Glad You Could Join Us!

Welcome! Our blog focuses on environmental conservation, education, green living & wildlife rescue! We have put together links to resources, books and information to help you and your children learn more about these topics. Please feel free to comment on any items posted. Rate or review us on NetworkedBlogs (Facebook app) & Blogged. Tell your friends about us. Follow us on Twitter and other sites listed on this page. There's a banner & widget if you would like to include us on your webpage. All we ask is that you please keep any comments here G-rated for the kids!

NOTE: The birds & squirrel pictured at the top of this page and in the slideshow below are just a few that I have helped rehabilitate.
WARNING: Please do not touch a wild animal, especially the young ones. If you remove a baby from it's home, sometimes the mother is just off getting it's baby food and will be back.

Search This Blog

Wednesday, August 12, 2009

"Dirt Is Alive and It Eats Poop"

This is probably one of the first funny environmental idioms that I can remember my Dad saying. When my sisters and I would help him in the family garden as kids, he would always interject some type of long-standing knowledge concerning the task at hand. Picking rocks and weeding were never that fulfilling for us, but at least Dad was funny.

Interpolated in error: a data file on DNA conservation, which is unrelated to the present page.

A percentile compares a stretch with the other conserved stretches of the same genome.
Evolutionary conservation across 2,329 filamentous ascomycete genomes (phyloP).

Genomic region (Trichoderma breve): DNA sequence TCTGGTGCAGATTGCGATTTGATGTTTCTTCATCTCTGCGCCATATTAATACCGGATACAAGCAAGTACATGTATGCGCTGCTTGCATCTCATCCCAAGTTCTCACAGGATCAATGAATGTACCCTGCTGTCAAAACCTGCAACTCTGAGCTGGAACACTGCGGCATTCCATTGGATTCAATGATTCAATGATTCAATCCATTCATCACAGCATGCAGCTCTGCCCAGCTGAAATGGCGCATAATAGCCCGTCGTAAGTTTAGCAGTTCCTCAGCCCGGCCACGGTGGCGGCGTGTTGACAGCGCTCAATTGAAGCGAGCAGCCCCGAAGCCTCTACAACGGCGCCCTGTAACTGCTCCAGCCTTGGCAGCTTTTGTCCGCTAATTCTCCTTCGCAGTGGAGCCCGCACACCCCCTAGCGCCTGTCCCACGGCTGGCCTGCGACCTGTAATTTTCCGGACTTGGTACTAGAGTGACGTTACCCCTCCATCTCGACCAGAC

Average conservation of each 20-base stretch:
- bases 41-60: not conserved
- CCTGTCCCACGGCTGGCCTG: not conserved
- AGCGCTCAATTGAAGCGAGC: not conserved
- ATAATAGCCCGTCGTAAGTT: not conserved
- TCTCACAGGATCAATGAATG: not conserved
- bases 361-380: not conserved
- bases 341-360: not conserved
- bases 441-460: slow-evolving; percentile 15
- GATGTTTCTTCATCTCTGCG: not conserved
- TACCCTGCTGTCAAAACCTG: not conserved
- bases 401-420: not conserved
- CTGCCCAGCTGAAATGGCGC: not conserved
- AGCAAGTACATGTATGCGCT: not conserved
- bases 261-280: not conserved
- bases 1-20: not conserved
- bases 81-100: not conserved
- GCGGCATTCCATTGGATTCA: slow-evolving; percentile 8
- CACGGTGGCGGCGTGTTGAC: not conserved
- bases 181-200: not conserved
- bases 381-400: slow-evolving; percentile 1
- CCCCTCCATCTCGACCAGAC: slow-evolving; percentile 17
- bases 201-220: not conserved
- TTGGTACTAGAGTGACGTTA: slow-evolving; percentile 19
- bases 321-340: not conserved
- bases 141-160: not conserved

Thinking back to his phrase, I realize there was a lot to learn from that. Without the microorganisms in the dirt, things would not decompose, which would mean other things would not grow, which, consequently, means none of us would be living. Dirt, soil, and sand are pretty amazing in that they can be molded into the shapes we or nature desires; and there is nothing like sinking your hands into rich, loose soil, and feeling it slip between your fingers. I have always enjoyed walking around barefoot for this specific reason. I like to feel the ground under my feet and in between my toes.

There are a lot of health benefits and psychological advantages to being more engaged with the earth as well. Scientists are finding that playing in the dirt, with it’s friendly bacteria, can boost the immune system as well as help to increase the brain’s “happiness” chemical, serotonin. The results so far suggest that simply inhaling these bacteria could help elicit a positive state of mind. One is able to get a dose of feeling good just by taking a walk on the beach or by rooting around in a flower pot.

Anyway, it seems almost sad that we might need a book to give us ideas on how to engage kids with nature and the environment, but we welcome I Love Dirt nonetheless. It can be purchased here.

"To forget how to dig the earth and to tend the soil is to forget ourselves." -Mohandas Gandhi

Until next Wednesday, Cheers! -BA